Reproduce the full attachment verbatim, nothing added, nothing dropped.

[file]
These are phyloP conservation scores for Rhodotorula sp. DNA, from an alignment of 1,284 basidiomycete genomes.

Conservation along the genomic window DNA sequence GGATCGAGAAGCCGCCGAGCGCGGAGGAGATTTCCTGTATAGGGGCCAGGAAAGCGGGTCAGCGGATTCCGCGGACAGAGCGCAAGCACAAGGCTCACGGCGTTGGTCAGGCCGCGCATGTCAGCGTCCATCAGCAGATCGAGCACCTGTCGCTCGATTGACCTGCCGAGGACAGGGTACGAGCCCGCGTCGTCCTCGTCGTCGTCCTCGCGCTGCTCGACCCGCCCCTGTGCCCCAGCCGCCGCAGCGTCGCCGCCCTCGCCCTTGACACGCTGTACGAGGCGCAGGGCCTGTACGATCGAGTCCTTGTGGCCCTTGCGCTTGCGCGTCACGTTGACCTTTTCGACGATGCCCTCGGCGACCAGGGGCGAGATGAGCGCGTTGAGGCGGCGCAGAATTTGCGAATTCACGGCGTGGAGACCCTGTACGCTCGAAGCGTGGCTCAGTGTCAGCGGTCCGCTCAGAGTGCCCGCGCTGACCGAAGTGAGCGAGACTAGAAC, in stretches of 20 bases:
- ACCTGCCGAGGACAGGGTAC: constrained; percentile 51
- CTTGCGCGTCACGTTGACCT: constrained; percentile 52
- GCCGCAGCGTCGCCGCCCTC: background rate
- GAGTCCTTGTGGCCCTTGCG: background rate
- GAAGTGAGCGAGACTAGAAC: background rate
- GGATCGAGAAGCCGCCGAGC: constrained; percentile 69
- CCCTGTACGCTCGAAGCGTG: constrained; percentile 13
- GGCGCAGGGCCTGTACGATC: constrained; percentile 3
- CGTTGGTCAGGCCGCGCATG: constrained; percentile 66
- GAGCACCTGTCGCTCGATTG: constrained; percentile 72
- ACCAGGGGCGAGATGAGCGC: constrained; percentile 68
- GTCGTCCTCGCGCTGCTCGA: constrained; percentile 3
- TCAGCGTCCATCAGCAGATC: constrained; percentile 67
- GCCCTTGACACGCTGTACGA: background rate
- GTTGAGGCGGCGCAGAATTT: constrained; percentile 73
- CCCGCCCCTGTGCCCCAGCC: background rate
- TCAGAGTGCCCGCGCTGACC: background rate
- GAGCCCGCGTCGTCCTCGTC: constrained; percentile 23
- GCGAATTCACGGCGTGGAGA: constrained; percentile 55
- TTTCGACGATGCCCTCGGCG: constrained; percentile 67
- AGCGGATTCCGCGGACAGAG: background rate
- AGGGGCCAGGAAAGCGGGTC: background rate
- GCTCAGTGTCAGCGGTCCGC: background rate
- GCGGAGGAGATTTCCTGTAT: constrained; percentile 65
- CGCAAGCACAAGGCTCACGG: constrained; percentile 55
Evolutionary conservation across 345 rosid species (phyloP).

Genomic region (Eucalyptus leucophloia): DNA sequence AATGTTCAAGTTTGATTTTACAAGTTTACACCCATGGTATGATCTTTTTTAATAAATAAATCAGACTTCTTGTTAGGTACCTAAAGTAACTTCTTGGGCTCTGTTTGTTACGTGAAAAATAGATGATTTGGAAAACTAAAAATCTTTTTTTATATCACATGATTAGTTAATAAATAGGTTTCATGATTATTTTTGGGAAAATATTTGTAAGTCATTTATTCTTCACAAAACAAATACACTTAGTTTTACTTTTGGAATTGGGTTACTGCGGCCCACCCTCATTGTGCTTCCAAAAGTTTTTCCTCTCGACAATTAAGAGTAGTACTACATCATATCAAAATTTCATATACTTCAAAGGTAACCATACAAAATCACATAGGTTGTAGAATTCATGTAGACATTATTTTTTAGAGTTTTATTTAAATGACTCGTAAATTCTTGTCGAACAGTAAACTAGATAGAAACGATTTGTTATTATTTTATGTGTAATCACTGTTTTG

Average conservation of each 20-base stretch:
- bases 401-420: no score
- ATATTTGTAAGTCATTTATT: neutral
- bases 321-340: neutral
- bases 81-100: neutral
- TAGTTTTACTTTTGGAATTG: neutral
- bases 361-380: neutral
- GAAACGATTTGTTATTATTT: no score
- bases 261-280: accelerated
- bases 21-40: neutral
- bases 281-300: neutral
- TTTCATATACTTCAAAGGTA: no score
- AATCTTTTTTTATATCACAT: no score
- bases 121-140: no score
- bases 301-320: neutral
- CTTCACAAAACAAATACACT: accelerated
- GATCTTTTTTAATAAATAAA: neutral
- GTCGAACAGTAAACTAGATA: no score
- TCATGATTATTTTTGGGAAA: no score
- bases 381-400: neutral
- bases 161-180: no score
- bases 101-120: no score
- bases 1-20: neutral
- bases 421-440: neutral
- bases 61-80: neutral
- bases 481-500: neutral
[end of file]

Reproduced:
These are phyloP conservation scores for Rhodotorula sp. DNA, from an alignment of 1,284 basidiomycete genomes.

Conservation along the genomic window DNA sequence GGATCGAGAAGCCGCCGAGCGCGGAGGAGATTTCCTGTATAGGGGCCAGGAAAGCGGGTCAGCGGATTCCGCGGACAGAGCGCAAGCACAAGGCTCACGGCGTTGGTCAGGCCGCGCATGTCAGCGTCCATCAGCAGATCGAGCACCTGTCGCTCGATTGACCTGCCGAGGACAGGGTACGAGCCCGCGTCGTCCTCGTCGTCGTCCTCGCGCTGCTCGACCCGCCCCTGTGCCCCAGCCGCCGCAGCGTCGCCGCCCTCGCCCTTGACACGCTGTACGAGGCGCAGGGCCTGTACGATCGAGTCCTTGTGGCCCTTGCGCTTGCGCGTCACGTTGACCTTTTCGACGATGCCCTCGGCGACCAGGGGCGAGATGAGCGCGTTGAGGCGGCGCAGAATTTGCGAATTCACGGCGTGGAGACCCTGTACGCTCGAAGCGTGGCTCAGTGTCAGCGGTCCGCTCAGAGTGCCCGCGCTGACCGAAGTGAGCGAGACTAGAAC, in stretches of 20 bases:
- ACCTGCCGAGGACAGGGTAC: constrained; percentile 51
- CTTGCGCGTCACGTTGACCT: constrained; percentile 52
- GCCGCAGCGTCGCCGCCCTC: background rate
- GAGTCCTTGTGGCCCTTGCG: background rate
- GAAGTGAGCGAGACTAGAAC: background rate
- GGATCGAGAAGCCGCCGAGC: constrained; percentile 69
- CCCTGTACGCTCGAAGCGTG: constrained; percentile 13
- GGCGCAGGGCCTGTACGATC: constrained; percentile 3
- CGTTGGTCAGGCCGCGCATG: constrained; percentile 66
- GAGCACCTGTCGCTCGATTG: constrained; percentile 72
- ACCAGGGGCGAGATGAGCGC: constrained; percentile 68
- GTCGTCCTCGCGCTGCTCGA: constrained; percentile 3
- TCAGCGTCCATCAGCAGATC: constrained; percentile 67
- GCCCTTGACACGCTGTACGA: background rate
- GTTGAGGCGGCGCAGAATTT: constrained; percentile 73
- CCCGCCCCTGTGCCCCAGCC: background rate
- TCAGAGTGCCCGCGCTGACC: background rate
- GAGCCCGCGTCGTCCTCGTC: constrained; percentile 23
- GCGAATTCACGGCGTGGAGA: constrained; percentile 55
- TTTCGACGATGCCCTCGGCG: constrained; percentile 67
- AGCGGATTCCGCGGACAGAG: background rate
- AGGGGCCAGGAAAGCGGGTC: background rate
- GCTCAGTGTCAGCGGTCCGC: background rate
- GCGGAGGAGATTTCCTGTAT: constrained; percentile 65
- CGCAAGCACAAGGCTCACGG: constrained; percentile 55
Evolutionary conservation across 345 rosid species (phyloP).

Genomic region (Eucalyptus leucophloia): DNA sequence AATGTTCAAGTTTGATTTTACAAGTTTACACCCATGGTATGATCTTTTTTAATAAATAAATCAGACTTCTTGTTAGGTACCTAAAGTAACTTCTTGGGCTCTGTTTGTTACGTGAAAAATAGATGATTTGGAAAACTAAAAATCTTTTTTTATATCACATGATTAGTTAATAAATAGGTTTCATGATTATTTTTGGGAAAATATTTGTAAGTCATTTATTCTTCACAAAACAAATACACTTAGTTTTACTTTTGGAATTGGGTTACTGCGGCCCACCCTCATTGTGCTTCCAAAAGTTTTTCCTCTCGACAATTAAGAGTAGTACTACATCATATCAAAATTTCATATACTTCAAAGGTAACCATACAAAATCACATAGGTTGTAGAATTCATGTAGACATTATTTTTTAGAGTTTTATTTAAATGACTCGTAAATTCTTGTCGAACAGTAAACTAGATAGAAACGATTTGTTATTATTTTATGTGTAATCACTGTTTTG

Average conservation of each 20-base stretch:
- bases 401-420: no score
- ATATTTGTAAGTCATTTATT: neutral
- bases 321-340: neutral
- bases 81-100: neutral
- TAGTTTTACTTTTGGAATTG: neutral
- bases 361-380: neutral
- GAAACGATTTGTTATTATTT: no score
- bases 261-280: accelerated
- bases 21-40: neutral
- bases 281-300: neutral
- TTTCATATACTTCAAAGGTA: no score
- AATCTTTTTTTATATCACAT: no score
- bases 121-140: no score
- bases 301-320: neutral
- CTTCACAAAACAAATACACT: accelerated
- GATCTTTTTTAATAAATAAA: neutral
- GTCGAACAGTAAACTAGATA: no score
- TCATGATTATTTTTGGGAAA: no score
- bases 381-400: neutral
- bases 161-180: no score
- bases 101-120: no score
- bases 1-20: neutral
- bases 421-440: neutral
- bases 61-80: neutral
- bases 481-500: neutral